Marie Kondo is a Japanese organizing consultant and author, named by Time Magazine as one of the 100 most influential people of 2015. She is now famous across the globe for her hit show on Netflix, “Tidying Up With Marie Kondo”. Arguably one of the hallmarks of her show and philosophy, is to ask yourself if the items you have spark joy in your life….
You may be thinking, “yeah, I like Kondo too, but how does tidying relate to travel?” In my opinion, quite a lot. There are certainly specific ways, in addition to general big picture concepts.
Specifically, one could learn a lot from this concept of organization and tidying up and apply it to one’s packing. Obviously with what I do for a living, I take a lot of trips with people and I see how various people pack for their trip. Universally, I would say that 95% of people over-pack. For some, the idea of wearing a garment more than once is so odious, that they pack for virtually every situation that could possibly come up under the sun and do so in a variety of colors and fabric textures. The great thing, is that they have such a wonderful variety of things at their disposal. The bad thing, is that especially if they are on a holiday where they are traveling from hotel to hotel, they are constantly lugging multiple heavy bags, and when they get to their hotel room, half the room is taken up with their belongings. As soon as they board a small regional jet to get from destination to destination, they are assessed with huge baggage fees. Lastly, their bags are so full, that they have a little room to buy new things, thus limiting one of the fun things of a vacation, shopping.
Speaking in general terms about how the concept of tidying up and making room for more of the joy in your life relates to travel, vacationing can be a time to disconnect. It is on vacation where we can regroup, recharge, and even reimagine the lives we want to have. Tidying up is much more than merely organizing your items. It is also about decluttering your mind.
I actually started writing this article when I was in the United States, and I’m continuing it as I am traveling in Bali, Indonesia. I am sitting on a beautiful Balinese bed, looking at palm trees and the ocean. The idea for this article came to me while in the United States but it has been taking this vacation that is truly given me to incorporate Kondo’s principles firsthand.
Back home, if feels like I am doing a million things, and pulled in a million directions, juggling all the things I have to do. On my vacation to Bali, the biggest thing I’ve had to organize, is if I want to see a temple before or after I visit some rice paddies, or take a dip in the pool. It has created space in my mind, space that is been opened up for a variety of thoughts, and even no thoughts at all, but merely meditation. Much like I cleaned and organized my office before leaving the USA, my mind has been cleansed during the trip.
Bali has also been the perfect place to consider the concept of bringing more joy into my life. The people who live here seem to have more of a focus on peace, harmony, simplicity, and joy than any place I have been. The island is predominately Hindu, and every day the residents of Bali go to their family or village temple, to spend several minutes praying. When you buy something at a store, the shopkeeper will often take your money and then touch it to items in their store as a kind of blessing of appreciation and to bring more good fortune. Also, everywhere across the island of Bali, you will also see small baskets of flowers (and other items), which are devotional offerings to the gods. This results in mindfulness, that is present in everything they do, and in how they live their lives.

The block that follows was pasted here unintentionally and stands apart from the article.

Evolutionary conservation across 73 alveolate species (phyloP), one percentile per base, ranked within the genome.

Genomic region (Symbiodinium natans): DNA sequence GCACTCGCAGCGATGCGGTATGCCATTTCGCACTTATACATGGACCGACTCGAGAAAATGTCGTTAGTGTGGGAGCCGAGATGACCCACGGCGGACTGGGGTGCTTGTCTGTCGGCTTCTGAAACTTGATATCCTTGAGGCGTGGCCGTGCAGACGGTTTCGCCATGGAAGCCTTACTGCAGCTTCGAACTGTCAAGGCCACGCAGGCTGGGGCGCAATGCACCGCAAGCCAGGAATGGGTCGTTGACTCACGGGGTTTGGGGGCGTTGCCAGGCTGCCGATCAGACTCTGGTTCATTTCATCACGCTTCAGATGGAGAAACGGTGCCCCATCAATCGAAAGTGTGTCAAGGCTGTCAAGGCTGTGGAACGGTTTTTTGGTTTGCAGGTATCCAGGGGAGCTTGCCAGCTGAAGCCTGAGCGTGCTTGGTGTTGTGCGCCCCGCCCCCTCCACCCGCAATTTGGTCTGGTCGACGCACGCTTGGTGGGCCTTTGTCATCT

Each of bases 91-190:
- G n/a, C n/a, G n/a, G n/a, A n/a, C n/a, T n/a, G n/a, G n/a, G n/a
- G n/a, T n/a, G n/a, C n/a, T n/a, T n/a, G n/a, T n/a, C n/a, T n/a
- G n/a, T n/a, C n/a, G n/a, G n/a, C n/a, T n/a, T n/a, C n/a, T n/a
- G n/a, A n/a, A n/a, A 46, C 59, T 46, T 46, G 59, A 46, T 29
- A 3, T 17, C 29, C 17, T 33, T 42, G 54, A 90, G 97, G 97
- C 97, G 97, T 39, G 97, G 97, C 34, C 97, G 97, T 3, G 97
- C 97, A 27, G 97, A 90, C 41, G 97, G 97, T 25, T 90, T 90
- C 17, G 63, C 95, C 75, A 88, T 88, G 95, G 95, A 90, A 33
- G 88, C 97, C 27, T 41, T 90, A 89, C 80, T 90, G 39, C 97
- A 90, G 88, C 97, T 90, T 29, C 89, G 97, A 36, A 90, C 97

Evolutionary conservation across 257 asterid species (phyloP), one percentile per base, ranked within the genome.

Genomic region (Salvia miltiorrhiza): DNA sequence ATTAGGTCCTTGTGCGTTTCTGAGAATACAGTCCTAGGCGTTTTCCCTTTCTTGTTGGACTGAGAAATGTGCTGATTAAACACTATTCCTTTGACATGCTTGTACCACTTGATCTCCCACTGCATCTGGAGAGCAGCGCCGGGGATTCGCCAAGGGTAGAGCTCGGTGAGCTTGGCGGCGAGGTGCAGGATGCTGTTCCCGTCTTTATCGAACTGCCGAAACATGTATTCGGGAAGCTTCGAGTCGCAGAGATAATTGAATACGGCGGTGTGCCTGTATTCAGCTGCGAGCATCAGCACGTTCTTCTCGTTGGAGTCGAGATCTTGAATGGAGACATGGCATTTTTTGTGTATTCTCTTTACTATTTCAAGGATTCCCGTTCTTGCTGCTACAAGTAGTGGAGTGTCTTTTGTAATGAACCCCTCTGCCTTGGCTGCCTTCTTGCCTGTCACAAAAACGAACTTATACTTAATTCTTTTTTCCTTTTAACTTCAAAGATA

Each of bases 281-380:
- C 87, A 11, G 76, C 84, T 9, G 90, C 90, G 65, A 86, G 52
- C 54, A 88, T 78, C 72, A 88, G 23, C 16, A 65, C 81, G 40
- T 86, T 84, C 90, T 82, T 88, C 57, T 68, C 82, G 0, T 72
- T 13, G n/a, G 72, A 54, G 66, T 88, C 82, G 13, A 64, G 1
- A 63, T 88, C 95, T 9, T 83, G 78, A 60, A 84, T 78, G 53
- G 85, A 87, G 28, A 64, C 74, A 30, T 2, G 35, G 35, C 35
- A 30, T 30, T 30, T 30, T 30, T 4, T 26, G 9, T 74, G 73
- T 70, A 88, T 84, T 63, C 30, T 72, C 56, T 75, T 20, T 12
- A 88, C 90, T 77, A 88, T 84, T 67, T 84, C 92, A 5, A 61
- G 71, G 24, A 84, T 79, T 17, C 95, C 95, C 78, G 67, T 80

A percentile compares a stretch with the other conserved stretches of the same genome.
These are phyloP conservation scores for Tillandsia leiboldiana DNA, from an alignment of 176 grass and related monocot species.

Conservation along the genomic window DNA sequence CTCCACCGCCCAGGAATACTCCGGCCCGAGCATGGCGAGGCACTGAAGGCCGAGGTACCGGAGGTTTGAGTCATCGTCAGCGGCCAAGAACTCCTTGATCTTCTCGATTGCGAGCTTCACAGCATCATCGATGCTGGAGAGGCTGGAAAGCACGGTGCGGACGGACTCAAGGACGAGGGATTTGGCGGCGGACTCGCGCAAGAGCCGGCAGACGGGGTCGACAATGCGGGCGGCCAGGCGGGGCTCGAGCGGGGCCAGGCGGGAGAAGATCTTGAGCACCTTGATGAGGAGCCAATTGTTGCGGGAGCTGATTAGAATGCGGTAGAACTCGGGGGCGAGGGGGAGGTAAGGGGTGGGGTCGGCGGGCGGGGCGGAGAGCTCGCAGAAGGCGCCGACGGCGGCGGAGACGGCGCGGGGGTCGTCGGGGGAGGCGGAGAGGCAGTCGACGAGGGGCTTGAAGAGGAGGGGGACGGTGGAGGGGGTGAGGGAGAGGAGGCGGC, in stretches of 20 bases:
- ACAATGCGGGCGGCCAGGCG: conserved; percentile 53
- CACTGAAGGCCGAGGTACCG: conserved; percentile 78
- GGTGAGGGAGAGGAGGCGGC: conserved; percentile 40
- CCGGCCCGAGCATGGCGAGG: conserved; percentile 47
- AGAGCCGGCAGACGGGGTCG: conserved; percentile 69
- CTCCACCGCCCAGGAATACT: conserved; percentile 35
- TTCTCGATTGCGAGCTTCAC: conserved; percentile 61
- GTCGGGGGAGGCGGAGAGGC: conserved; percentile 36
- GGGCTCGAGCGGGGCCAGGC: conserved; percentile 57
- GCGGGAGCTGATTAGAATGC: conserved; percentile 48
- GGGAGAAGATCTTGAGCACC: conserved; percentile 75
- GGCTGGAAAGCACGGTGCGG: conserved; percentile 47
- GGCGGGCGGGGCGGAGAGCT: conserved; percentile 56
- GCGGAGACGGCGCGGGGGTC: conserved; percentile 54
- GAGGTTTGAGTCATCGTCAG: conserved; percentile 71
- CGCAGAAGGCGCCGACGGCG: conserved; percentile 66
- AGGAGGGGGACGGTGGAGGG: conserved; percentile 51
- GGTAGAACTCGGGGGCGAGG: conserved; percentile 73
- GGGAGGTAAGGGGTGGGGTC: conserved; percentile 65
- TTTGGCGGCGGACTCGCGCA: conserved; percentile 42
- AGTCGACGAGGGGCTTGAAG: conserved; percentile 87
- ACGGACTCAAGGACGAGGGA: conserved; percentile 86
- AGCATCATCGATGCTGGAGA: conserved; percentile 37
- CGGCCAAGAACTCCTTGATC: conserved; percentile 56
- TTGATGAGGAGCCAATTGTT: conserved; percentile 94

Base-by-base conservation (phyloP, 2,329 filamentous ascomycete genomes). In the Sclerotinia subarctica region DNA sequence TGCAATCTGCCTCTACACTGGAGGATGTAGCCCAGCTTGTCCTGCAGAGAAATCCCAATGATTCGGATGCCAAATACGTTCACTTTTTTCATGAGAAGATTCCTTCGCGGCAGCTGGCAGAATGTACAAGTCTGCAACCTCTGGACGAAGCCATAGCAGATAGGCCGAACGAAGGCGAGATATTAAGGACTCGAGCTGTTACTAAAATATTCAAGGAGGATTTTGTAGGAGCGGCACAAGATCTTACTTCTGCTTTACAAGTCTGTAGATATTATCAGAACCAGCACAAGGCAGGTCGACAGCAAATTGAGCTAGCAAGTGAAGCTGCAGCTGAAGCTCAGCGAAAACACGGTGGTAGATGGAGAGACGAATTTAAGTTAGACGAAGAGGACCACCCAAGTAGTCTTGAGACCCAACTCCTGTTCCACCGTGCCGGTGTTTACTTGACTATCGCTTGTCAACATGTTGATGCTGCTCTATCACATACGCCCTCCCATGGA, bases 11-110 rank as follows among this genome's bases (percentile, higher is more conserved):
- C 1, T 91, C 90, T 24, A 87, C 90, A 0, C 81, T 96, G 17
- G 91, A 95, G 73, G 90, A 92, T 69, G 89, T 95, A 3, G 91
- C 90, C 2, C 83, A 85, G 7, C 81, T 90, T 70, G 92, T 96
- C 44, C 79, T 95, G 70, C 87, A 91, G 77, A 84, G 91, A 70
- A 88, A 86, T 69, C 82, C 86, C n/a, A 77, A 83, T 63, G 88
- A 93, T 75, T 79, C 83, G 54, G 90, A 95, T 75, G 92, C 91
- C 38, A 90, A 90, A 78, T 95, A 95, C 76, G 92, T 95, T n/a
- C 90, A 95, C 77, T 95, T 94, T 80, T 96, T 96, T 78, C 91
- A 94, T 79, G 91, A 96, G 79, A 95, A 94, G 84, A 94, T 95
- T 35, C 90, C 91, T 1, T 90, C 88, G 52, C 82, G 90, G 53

Lastly, it seems like everyone we have met in Bali works only 10 minutes from where they live. No one is spending an hour joyless commute getting to work. In the West, we are so focused on being, and doing, and achieving, but at what cost?
When I was younger, and I traveled, I used to run around seeing as many things as I possibly could. I have always had a bit of a fear of missing out (FOMO) which has driven a kind of intensity in my travels. It’s led me to see and do a lot of different things, but it has also made me exhausted. This trip I have done it differently, and I have had more clarity as a result. I have balanced seeing/doing things and relaxing, and the result is that I feel more recharged and at peace.
If I had someone else organizing all of this for me, I would gladly take part in activities and little adventures, but since I do that for a living at Zoom Vacations, it has been so nice to just literally do nothing. Like Marie Kondo, I have asked myself if various things on this trip will bring me joy or if I am about to do them because of a sense of obligation. I have made “joy” the driver behind my vacation, and a relaxed, tidy mind has been the result.
By the way, I highly suggest a vacation to Bali. One of my absolute favorite things to do and something that always brings me joy, is touring different hotel properties. Since we are organizing future trips to Bali for Zoom Vacations, I have seen a number of hotels on this trip, and each offers something different, special, and unique. If you are planning a trip to Bali, drop me a line, and I will steer you in the right direction for the kind of experience you want to have.